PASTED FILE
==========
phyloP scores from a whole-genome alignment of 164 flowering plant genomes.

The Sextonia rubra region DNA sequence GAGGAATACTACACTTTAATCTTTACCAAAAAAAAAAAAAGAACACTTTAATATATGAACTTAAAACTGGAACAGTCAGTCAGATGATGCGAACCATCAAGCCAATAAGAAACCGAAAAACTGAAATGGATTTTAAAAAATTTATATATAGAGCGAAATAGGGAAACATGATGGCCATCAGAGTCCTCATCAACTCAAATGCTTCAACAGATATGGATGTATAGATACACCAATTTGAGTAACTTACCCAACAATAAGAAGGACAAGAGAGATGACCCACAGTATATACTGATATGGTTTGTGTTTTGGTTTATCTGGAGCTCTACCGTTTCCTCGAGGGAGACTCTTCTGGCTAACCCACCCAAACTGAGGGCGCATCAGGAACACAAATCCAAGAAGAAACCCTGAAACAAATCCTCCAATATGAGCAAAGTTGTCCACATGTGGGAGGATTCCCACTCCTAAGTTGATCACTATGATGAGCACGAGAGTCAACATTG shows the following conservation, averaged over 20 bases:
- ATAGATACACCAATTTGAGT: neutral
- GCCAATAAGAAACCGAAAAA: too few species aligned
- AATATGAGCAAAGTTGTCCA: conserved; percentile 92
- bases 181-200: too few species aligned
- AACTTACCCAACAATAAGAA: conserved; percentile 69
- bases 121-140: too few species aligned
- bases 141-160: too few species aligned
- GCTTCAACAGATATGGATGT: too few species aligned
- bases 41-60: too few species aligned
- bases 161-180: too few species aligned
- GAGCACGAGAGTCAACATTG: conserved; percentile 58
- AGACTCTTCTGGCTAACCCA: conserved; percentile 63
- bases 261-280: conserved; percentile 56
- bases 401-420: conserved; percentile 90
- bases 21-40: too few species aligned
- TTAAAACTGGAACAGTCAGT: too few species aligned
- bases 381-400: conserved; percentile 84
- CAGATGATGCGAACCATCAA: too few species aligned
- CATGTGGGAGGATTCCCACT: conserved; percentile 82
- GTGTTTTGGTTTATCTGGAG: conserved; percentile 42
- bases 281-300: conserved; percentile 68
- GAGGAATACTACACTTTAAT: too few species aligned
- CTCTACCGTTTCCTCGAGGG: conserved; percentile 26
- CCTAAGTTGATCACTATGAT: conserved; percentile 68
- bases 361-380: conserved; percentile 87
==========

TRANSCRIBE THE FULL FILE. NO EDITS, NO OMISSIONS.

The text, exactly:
phyloP scores from a whole-genome alignment of 164 flowering plant genomes.

The Sextonia rubra region DNA sequence GAGGAATACTACACTTTAATCTTTACCAAAAAAAAAAAAAGAACACTTTAATATATGAACTTAAAACTGGAACAGTCAGTCAGATGATGCGAACCATCAAGCCAATAAGAAACCGAAAAACTGAAATGGATTTTAAAAAATTTATATATAGAGCGAAATAGGGAAACATGATGGCCATCAGAGTCCTCATCAACTCAAATGCTTCAACAGATATGGATGTATAGATACACCAATTTGAGTAACTTACCCAACAATAAGAAGGACAAGAGAGATGACCCACAGTATATACTGATATGGTTTGTGTTTTGGTTTATCTGGAGCTCTACCGTTTCCTCGAGGGAGACTCTTCTGGCTAACCCACCCAAACTGAGGGCGCATCAGGAACACAAATCCAAGAAGAAACCCTGAAACAAATCCTCCAATATGAGCAAAGTTGTCCACATGTGGGAGGATTCCCACTCCTAAGTTGATCACTATGATGAGCACGAGAGTCAACATTG shows the following conservation, averaged over 20 bases:
- ATAGATACACCAATTTGAGT: neutral
- GCCAATAAGAAACCGAAAAA: too few species aligned
- AATATGAGCAAAGTTGTCCA: conserved; percentile 92
- bases 181-200: too few species aligned
- AACTTACCCAACAATAAGAA: conserved; percentile 69
- bases 121-140: too few species aligned
- bases 141-160: too few species aligned
- GCTTCAACAGATATGGATGT: too few species aligned
- bases 41-60: too few species aligned
- bases 161-180: too few species aligned
- GAGCACGAGAGTCAACATTG: conserved; percentile 58
- AGACTCTTCTGGCTAACCCA: conserved; percentile 63
- bases 261-280: conserved; percentile 56
- bases 401-420: conserved; percentile 90
- bases 21-40: too few species aligned
- TTAAAACTGGAACAGTCAGT: too few species aligned
- bases 381-400: conserved; percentile 84
- CAGATGATGCGAACCATCAA: too few species aligned
- CATGTGGGAGGATTCCCACT: conserved; percentile 82
- GTGTTTTGGTTTATCTGGAG: conserved; percentile 42
- bases 281-300: conserved; percentile 68
- GAGGAATACTACACTTTAAT: too few species aligned
- CTCTACCGTTTCCTCGAGGG: conserved; percentile 26
- CCTAAGTTGATCACTATGAT: conserved; percentile 68
- bases 361-380: conserved; percentile 87